Bahrainis headed to the polls Saturday amid calls to boycott the parliamentary election in which dissolved opposition groups have been banned from taking part.
The country’s two main opposition groups, the Shiite Al-Wefaq and secular Waad, were barred from fielding candidates, prompting renewed calls for a boycott.
The polls opened at 8am local time (0500 GMT) and are set to close at 8pm.
King Hamad in September urged voters to take part in the vote, in which officials say 293 people — including 41 women — are running for parliament.
A municipal poll coincides with the parliamentary vote.
At least six people were detained and charged this month for “obstructing the electoral process”, according to statements released by Bahrain’s public prosecutor.
One of the six was Ali Rashed al-Asheeri, a former member of parliament with Al-Wefaq, according to the London-based Bahrain Institute for Rights and Democracy.
Asheeri had tweeted that he and his family would boycott the polls.
Al-Wefaq called for a boycott of this year’s parliamentary election after a law issued in June barred “leaders and members of political associations dissolved for violating the kingdom’s constitution or its laws” from standing.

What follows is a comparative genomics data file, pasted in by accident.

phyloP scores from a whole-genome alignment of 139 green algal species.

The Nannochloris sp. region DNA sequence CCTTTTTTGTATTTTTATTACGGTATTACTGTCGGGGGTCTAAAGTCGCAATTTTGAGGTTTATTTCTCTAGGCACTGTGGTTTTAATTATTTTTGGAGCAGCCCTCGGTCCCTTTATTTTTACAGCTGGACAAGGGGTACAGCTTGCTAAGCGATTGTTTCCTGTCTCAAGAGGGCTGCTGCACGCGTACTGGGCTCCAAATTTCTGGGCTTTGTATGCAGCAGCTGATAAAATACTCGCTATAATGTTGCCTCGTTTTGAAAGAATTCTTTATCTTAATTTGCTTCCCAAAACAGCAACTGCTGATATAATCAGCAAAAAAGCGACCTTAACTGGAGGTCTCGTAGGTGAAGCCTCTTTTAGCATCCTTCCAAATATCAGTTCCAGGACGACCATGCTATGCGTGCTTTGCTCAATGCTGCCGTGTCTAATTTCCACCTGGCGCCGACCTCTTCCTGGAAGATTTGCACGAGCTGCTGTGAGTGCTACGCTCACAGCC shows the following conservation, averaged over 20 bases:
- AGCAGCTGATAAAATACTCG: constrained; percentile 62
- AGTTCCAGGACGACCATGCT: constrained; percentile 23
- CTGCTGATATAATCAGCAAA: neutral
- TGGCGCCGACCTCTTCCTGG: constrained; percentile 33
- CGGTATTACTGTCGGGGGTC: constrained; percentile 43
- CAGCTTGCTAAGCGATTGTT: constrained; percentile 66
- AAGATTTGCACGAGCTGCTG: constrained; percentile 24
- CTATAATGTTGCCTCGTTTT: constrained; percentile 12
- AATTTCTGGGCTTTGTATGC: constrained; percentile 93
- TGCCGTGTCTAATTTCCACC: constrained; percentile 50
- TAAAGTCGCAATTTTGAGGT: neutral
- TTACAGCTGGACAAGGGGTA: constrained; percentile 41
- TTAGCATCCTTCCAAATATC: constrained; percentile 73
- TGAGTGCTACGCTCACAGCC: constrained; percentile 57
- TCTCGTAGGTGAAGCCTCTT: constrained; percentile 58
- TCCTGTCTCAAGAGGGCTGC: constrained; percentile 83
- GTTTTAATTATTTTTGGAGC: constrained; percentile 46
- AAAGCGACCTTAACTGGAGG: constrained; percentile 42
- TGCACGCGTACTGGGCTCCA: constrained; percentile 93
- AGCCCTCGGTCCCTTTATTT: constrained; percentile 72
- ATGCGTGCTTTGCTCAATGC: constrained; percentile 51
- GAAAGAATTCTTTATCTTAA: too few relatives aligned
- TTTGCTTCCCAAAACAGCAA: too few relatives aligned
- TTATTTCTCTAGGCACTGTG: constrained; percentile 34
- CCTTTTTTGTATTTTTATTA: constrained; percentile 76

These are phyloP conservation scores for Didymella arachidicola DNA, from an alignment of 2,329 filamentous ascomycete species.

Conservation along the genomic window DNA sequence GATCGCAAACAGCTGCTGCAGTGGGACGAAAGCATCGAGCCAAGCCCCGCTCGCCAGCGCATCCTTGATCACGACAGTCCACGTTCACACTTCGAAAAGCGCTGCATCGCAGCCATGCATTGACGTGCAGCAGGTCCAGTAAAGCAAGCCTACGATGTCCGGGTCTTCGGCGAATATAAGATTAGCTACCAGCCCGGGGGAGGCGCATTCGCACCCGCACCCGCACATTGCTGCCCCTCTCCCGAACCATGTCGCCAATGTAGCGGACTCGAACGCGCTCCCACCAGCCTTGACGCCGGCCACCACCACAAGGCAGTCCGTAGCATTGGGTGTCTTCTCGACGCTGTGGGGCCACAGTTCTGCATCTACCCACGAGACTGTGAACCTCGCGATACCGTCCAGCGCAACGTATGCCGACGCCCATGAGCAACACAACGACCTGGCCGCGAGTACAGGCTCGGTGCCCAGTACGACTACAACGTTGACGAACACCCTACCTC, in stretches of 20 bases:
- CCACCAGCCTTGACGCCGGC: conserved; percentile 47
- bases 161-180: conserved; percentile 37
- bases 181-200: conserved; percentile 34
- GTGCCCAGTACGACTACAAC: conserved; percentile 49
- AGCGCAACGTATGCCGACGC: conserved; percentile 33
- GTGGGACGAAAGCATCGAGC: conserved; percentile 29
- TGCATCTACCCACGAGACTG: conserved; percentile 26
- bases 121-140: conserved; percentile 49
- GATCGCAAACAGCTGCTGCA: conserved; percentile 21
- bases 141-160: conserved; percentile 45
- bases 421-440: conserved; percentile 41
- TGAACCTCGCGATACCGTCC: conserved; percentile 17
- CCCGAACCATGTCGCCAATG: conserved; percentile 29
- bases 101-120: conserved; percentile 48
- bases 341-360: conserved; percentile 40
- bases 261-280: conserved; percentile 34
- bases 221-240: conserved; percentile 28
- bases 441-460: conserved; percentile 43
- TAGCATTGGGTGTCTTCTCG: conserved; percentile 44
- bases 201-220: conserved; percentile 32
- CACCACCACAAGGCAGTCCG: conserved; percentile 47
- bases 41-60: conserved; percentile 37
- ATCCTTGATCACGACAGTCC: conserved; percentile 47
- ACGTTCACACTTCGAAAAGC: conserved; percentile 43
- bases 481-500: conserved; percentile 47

The tiny Gulf kingdom has been hit by ongoing unrest since 2011, when security forces crushed Shiite-led protests demanding a constitutional monarchy and an elected prime minister.
Opposition parties shunned the last elections in 2014, the first since the 2011 crackdown, denouncing the vote as a “farce”.
Since 2011, authorities have imprisoned hundreds of dissidents — including top Shiite opposition leader Sheikh Ali Salman, who headed Al-Wefaq — and stripped many of their nationality.
Amnesty International said Friday it was “gravely concerned” by Bahrain’s suppression of political opposition
“Over the past two years, the crackdown in Bahrain has seen the political opposition detained, intimidated and silenced,” said Devin Kenney, the rights group’s Bahrain researcher, in a statement.
“We call on the authorities to stop this ongoing and escalating repression and to allow free expression of dissenting voices, including those who oppose the monarchy.”
Bahraini authorities accuse Shiite Iran of provoking unrest in the kingdom. Tehran denies the allegation.
Human rights groups have frequently said cases against activists in Bahrain — men and women, religious and secular — fail to meet the basic standards of fair trials.